In foil and sabre, it’s only on a touch made on a lame (foil/sabre), or mask (sabre only). Yellow (white) indicates an off-target touch in foil or a fault in both foil and sabre.
These “off-target” hits do not count as a point, but they do stop the fencing action.
On the machine itself, the lights are always on the same side. The red is going to be on the left and the green is going to be on the right.
Next time you’re watching a fencing bout, take a look at the position of the referee. Then you’ll know this – the fencer on the referee’s right will score with the green light and the fencer on the referee’s left will score with the red light.
One of the most difficult things to understand in foil is the rule of right-of-way. This rule was established to teach swordsmen how to stay alive in a duel. “Right-of-way” is the differentiation of offense and defense, made by the referee.
The difference is important only when two lights go on at the same time in foil. When this happens, the winner of the point is the one who the referee determined had the right to the attack at the time the lights lit. This is determined in two ways either the first two attacks or the last to fail. If one person fails the other takes over as the attacker.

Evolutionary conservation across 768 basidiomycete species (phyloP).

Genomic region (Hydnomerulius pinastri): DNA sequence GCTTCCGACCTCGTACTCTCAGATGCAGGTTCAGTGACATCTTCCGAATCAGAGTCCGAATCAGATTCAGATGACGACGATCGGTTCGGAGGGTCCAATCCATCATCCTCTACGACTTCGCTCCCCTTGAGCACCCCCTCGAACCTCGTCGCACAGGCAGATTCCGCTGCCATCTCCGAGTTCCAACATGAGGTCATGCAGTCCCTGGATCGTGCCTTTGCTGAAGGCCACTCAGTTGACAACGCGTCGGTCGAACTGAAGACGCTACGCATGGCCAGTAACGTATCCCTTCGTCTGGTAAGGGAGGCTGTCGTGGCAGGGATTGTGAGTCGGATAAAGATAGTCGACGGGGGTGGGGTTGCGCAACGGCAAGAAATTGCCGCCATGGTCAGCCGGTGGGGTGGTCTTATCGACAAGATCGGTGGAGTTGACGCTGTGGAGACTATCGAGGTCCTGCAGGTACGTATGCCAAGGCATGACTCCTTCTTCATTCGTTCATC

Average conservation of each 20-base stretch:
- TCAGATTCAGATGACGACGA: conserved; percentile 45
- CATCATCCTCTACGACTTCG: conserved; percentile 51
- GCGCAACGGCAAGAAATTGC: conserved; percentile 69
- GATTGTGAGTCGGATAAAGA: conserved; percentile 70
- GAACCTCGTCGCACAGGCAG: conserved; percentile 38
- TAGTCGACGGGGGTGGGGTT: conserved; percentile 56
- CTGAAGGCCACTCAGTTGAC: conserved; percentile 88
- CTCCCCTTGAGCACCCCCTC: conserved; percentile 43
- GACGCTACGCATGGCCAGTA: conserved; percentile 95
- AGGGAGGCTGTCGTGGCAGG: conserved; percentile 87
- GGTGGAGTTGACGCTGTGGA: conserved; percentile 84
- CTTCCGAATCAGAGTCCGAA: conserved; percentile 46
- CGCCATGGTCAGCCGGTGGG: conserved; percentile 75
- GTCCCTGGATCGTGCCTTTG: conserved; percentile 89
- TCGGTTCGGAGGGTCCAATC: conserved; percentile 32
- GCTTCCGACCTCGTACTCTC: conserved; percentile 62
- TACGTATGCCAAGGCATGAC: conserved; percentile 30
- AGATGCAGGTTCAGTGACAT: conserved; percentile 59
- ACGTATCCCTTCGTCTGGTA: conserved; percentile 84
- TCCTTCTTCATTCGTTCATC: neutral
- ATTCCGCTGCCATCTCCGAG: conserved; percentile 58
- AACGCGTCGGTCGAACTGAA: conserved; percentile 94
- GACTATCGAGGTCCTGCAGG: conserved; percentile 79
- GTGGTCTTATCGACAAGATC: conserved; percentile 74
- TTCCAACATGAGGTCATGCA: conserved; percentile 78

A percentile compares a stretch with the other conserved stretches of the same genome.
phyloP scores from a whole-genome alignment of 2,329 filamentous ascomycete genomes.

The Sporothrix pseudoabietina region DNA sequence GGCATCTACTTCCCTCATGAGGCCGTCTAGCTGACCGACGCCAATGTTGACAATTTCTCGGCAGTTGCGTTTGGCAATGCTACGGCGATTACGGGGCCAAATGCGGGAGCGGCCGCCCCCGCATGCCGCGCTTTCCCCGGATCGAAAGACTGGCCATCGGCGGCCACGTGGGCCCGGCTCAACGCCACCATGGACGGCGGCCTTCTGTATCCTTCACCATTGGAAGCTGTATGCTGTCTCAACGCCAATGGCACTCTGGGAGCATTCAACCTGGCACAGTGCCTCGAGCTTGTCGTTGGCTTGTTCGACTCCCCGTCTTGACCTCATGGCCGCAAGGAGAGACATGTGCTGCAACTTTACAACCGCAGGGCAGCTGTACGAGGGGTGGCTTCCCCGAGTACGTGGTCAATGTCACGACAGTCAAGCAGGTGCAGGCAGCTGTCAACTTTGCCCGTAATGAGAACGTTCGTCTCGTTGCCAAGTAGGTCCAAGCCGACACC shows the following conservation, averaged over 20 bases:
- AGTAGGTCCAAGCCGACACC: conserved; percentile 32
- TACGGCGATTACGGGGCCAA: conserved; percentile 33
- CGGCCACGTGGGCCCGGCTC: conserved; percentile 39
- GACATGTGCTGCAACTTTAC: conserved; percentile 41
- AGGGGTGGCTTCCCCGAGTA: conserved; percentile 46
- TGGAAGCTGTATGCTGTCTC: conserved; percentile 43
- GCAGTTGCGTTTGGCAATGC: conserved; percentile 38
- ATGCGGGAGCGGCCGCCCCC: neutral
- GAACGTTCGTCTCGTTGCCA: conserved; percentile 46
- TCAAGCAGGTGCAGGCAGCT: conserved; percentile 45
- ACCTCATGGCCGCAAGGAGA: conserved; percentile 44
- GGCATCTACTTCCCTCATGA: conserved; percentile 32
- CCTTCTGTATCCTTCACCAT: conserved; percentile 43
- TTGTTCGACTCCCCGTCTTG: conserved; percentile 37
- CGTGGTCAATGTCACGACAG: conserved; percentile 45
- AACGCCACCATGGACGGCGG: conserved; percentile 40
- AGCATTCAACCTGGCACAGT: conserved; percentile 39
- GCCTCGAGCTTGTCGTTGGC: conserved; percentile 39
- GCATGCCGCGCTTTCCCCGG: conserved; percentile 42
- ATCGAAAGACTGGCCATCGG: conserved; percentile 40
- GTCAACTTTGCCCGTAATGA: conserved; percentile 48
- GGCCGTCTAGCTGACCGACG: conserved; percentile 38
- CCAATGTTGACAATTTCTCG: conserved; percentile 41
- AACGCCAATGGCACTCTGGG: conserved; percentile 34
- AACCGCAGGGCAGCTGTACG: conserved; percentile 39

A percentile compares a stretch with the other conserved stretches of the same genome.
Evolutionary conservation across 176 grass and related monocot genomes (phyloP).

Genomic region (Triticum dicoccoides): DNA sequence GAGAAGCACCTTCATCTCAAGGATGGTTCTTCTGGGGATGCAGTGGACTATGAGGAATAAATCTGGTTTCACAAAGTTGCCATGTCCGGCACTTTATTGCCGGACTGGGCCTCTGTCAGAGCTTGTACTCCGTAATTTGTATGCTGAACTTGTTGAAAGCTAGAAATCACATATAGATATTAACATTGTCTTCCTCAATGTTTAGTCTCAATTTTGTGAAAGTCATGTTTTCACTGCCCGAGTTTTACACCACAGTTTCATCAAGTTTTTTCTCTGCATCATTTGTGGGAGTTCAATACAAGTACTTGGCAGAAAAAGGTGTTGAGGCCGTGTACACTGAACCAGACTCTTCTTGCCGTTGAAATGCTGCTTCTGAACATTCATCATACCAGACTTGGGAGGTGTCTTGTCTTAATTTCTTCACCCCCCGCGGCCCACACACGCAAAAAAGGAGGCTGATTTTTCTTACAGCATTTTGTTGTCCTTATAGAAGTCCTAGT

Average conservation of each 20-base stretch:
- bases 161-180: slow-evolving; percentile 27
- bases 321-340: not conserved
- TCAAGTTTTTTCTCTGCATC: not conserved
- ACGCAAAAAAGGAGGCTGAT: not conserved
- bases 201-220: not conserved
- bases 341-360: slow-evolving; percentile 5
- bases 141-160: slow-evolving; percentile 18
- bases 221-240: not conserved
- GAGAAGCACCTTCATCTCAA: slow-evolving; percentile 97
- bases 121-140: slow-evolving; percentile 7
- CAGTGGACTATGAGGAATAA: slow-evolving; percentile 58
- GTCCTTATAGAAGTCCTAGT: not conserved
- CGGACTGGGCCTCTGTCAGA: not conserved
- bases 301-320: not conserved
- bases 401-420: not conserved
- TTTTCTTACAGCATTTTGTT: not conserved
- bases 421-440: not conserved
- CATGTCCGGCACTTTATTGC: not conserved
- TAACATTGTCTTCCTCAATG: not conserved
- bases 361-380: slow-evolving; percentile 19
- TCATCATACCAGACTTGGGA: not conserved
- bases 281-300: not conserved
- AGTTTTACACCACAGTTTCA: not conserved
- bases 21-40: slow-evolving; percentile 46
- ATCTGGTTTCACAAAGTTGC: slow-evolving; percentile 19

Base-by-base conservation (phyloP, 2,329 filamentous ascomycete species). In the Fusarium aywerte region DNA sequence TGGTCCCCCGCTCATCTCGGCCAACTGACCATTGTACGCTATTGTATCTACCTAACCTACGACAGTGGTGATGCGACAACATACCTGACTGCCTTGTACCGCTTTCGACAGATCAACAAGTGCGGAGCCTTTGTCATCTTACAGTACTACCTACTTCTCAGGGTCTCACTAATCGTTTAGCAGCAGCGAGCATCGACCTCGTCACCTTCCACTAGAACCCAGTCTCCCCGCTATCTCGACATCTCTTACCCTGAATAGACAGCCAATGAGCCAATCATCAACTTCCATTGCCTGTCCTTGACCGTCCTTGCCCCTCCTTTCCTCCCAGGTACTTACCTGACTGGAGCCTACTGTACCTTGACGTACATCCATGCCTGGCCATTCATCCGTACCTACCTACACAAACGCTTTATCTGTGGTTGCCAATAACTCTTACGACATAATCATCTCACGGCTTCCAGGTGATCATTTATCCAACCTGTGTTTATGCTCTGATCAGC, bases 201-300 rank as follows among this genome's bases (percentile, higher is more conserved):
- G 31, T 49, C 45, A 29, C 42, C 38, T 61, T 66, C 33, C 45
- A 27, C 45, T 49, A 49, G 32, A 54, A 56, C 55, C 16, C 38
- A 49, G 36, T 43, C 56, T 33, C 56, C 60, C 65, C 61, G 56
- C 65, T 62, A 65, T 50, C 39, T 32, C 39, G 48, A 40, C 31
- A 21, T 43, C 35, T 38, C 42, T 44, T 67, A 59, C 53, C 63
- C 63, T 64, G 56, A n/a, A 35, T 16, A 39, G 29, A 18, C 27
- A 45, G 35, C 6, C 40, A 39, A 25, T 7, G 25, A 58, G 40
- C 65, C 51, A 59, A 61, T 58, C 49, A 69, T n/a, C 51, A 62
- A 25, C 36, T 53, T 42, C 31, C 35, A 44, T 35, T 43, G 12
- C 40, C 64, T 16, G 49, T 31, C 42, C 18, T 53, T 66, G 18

Fast fact: In a fencing bout, it’s the referee that awards the point, not the machine.
The placement of the lights on the fencing scoring machine is EXACTLY like the placement of lights on ships at sea!! At night you’ll notice that the right side of a yacht has green lights and the left side has red lights. Every sailor and yacht owner knows this rule and based on the direction of the lights they know which side of the ship they are looking at.
The épée(literally meaning “sword” in French and pronounced “EPP-pay”), is the descendant of the dueling sword.
The épée is similar in length to the foil, but is heavier, weighing approximately 27 ounces, with a larger guard (to protect the hand from a valid hit) and a much stiffer blade.
Touches are scored only with the point of the blade and the entire body is the valid target area.
Épée does not use the right-of-way instead, it is the weapon of timing control, the first person to get the touch earns the point. If both fencers hit within 1/25th of a second of each other, both earn a point.
The blade of an épée is wired with a tip at the end, that completes an electrical circuit when it is depressed beyond a pressure of 750 grams. This causes the colored bulb on the scoring machine to light and the reason we see the referees often checking the weapons, during bouts, with a weight.
Fast fact: The 750-gram weight test used to calibrate a touch, or is based on the amount of tension required to break the skin. In a duel, the victor’s honor was insured when blood was first drawn, even if from a minor wound such as a blister.
The sabre is the modern version of the slashing cavalry sword and is similar in length and weight to the foil. The major difference is that the sabre is a thrusting weapon as well as a cutting weapon (use of the blade).